Wednesday, May 12, 2021

Comments by Bebe

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  • My son has congenital heart disease and had his first open heart surgery when he was 5 days old. He recovered very well physically, but I wondered how his early life experiences would affect his brain development. He had some mild developmental delays, but caught up. When he started elementary school, he had problems with the motor aspects of writing, and some mild behavior issues. That led to testing, and multiple diagnoses — what was clear to me was that his brain worked differently, and even though he was highly intelligent, he had some challenges. After a second heart surgery at age 9, he was frightened of the dark, and had nightmares — a real post traumatic stress response.

    When we sought therapy for him, he was quickly assessed and diagnosed with ADHD. That wasn’t what we were looking for — nevertheless, we tried medications (methylphenidate). At first, he said it made him feel less bored at school, but it came with horrible daily withdrawal effects. He would be an emotional wreck as the medication wore off. After his teachers told me they saw no difference on or off meds, he stopped taking them.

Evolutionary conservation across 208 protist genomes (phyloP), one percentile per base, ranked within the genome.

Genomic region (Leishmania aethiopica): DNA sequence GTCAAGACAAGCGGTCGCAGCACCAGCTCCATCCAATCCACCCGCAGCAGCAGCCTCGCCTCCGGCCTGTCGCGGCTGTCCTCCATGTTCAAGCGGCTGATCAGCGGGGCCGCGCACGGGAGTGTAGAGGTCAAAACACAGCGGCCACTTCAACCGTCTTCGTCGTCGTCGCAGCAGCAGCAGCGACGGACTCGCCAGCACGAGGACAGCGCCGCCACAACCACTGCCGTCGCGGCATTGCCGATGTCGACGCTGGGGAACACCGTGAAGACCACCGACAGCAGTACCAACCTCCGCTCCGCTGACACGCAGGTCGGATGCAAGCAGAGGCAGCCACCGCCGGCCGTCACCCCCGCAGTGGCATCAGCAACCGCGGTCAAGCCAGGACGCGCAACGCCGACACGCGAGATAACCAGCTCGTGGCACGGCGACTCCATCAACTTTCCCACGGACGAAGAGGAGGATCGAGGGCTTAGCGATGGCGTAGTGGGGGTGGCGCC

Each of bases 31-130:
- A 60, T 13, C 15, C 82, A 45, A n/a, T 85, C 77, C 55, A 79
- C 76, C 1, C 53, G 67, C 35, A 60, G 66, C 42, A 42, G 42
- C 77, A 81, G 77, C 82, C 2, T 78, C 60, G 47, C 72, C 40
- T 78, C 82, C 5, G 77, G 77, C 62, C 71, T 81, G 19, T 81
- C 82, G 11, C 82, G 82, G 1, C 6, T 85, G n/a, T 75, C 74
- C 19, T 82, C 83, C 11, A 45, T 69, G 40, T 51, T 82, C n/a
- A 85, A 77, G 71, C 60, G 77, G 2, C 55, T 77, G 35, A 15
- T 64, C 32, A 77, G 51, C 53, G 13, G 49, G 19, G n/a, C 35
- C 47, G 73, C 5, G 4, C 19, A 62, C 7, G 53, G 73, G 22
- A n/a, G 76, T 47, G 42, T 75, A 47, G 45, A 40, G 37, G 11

My son is a daydreamer. He is highly emotionally sensitive, funny, and a budding actor. He is so much like me. Yet I know that he has some brain differences, based on his early experiences (perhaps some anoxia, and alot of morphine during his first days after birth). He is also very much like my brother as young teenager — who hid in his room and read science fiction novels. I have no doubt that my son has a rich interior life. It may be more interesting than what he learns in school.

    What works best for him? Lots of emotional support. A keyboard to overcome his challenges with handwriting. And teachers willing to give him credit for what he accomplishes.